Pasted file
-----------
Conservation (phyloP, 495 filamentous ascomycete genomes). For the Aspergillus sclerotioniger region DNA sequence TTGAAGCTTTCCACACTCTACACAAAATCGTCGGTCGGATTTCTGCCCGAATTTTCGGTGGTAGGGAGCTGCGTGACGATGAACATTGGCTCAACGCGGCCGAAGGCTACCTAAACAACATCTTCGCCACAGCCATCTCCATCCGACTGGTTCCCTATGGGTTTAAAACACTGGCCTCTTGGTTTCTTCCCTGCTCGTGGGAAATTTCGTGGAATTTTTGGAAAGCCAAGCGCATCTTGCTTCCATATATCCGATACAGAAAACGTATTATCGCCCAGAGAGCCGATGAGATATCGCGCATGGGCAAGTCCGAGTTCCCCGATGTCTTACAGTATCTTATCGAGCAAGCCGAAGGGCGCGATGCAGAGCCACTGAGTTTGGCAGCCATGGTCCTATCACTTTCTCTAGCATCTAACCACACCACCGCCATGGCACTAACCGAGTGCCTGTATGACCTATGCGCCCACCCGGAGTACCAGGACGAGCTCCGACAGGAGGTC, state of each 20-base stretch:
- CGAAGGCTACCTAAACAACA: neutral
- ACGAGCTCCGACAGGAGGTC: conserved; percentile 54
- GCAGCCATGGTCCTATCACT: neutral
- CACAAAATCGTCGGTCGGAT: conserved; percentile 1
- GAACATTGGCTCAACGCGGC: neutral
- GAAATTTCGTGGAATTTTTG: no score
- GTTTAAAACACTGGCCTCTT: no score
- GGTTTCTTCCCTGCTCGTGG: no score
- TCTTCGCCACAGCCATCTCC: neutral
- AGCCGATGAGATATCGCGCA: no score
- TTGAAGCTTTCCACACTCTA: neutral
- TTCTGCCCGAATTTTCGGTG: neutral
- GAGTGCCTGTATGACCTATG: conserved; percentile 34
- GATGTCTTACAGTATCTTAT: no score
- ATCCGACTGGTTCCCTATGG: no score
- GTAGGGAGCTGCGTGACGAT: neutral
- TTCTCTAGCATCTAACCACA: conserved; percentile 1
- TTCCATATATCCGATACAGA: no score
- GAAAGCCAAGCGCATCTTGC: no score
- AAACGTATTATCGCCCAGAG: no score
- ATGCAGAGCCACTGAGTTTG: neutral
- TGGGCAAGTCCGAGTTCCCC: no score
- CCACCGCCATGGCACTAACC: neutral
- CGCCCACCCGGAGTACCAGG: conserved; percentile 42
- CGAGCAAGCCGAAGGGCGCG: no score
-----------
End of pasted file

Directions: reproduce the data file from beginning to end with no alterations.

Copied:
Conservation (phyloP, 495 filamentous ascomycete genomes). For the Aspergillus sclerotioniger region DNA sequence TTGAAGCTTTCCACACTCTACACAAAATCGTCGGTCGGATTTCTGCCCGAATTTTCGGTGGTAGGGAGCTGCGTGACGATGAACATTGGCTCAACGCGGCCGAAGGCTACCTAAACAACATCTTCGCCACAGCCATCTCCATCCGACTGGTTCCCTATGGGTTTAAAACACTGGCCTCTTGGTTTCTTCCCTGCTCGTGGGAAATTTCGTGGAATTTTTGGAAAGCCAAGCGCATCTTGCTTCCATATATCCGATACAGAAAACGTATTATCGCCCAGAGAGCCGATGAGATATCGCGCATGGGCAAGTCCGAGTTCCCCGATGTCTTACAGTATCTTATCGAGCAAGCCGAAGGGCGCGATGCAGAGCCACTGAGTTTGGCAGCCATGGTCCTATCACTTTCTCTAGCATCTAACCACACCACCGCCATGGCACTAACCGAGTGCCTGTATGACCTATGCGCCCACCCGGAGTACCAGGACGAGCTCCGACAGGAGGTC, state of each 20-base stretch:
- CGAAGGCTACCTAAACAACA: neutral
- ACGAGCTCCGACAGGAGGTC: conserved; percentile 54
- GCAGCCATGGTCCTATCACT: neutral
- CACAAAATCGTCGGTCGGAT: conserved; percentile 1
- GAACATTGGCTCAACGCGGC: neutral
- GAAATTTCGTGGAATTTTTG: no score
- GTTTAAAACACTGGCCTCTT: no score
- GGTTTCTTCCCTGCTCGTGG: no score
- TCTTCGCCACAGCCATCTCC: neutral
- AGCCGATGAGATATCGCGCA: no score
- TTGAAGCTTTCCACACTCTA: neutral
- TTCTGCCCGAATTTTCGGTG: neutral
- GAGTGCCTGTATGACCTATG: conserved; percentile 34
- GATGTCTTACAGTATCTTAT: no score
- ATCCGACTGGTTCCCTATGG: no score
- GTAGGGAGCTGCGTGACGAT: neutral
- TTCTCTAGCATCTAACCACA: conserved; percentile 1
- TTCCATATATCCGATACAGA: no score
- GAAAGCCAAGCGCATCTTGC: no score
- AAACGTATTATCGCCCAGAG: no score
- ATGCAGAGCCACTGAGTTTG: neutral
- TGGGCAAGTCCGAGTTCCCC: no score
- CCACCGCCATGGCACTAACC: neutral
- CGCCCACCCGGAGTACCAGG: conserved; percentile 42
- CGAGCAAGCCGAAGGGCGCG: no score